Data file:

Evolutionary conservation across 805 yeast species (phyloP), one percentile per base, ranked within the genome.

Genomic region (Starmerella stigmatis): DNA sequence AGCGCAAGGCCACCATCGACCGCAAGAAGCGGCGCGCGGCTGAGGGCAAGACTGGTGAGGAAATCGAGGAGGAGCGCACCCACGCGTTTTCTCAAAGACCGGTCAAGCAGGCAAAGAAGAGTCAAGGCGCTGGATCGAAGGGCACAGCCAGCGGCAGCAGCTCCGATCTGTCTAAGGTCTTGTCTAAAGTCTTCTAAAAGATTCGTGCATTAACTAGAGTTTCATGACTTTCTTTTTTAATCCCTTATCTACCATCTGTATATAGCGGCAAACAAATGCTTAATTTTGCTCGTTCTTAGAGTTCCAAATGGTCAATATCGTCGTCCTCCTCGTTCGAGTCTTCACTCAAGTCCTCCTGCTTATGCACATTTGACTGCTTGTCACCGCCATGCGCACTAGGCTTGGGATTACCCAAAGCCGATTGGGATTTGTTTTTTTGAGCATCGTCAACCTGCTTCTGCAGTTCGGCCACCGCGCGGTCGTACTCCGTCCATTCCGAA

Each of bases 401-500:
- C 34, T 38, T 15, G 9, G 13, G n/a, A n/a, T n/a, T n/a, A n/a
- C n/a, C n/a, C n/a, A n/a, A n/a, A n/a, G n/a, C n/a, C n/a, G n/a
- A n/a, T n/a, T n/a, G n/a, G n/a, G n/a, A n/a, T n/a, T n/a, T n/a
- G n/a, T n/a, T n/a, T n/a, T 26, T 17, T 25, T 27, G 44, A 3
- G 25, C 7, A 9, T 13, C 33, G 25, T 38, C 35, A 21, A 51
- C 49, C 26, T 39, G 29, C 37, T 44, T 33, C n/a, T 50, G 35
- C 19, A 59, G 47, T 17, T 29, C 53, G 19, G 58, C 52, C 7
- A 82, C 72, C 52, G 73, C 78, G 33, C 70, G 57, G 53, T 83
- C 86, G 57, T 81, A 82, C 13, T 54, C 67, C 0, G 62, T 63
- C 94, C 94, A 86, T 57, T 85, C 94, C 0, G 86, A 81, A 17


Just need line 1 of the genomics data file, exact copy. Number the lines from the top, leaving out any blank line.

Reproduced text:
Evolutionary conservation across 805 yeast species (phyloP), one percentile per base, ranked within the genome.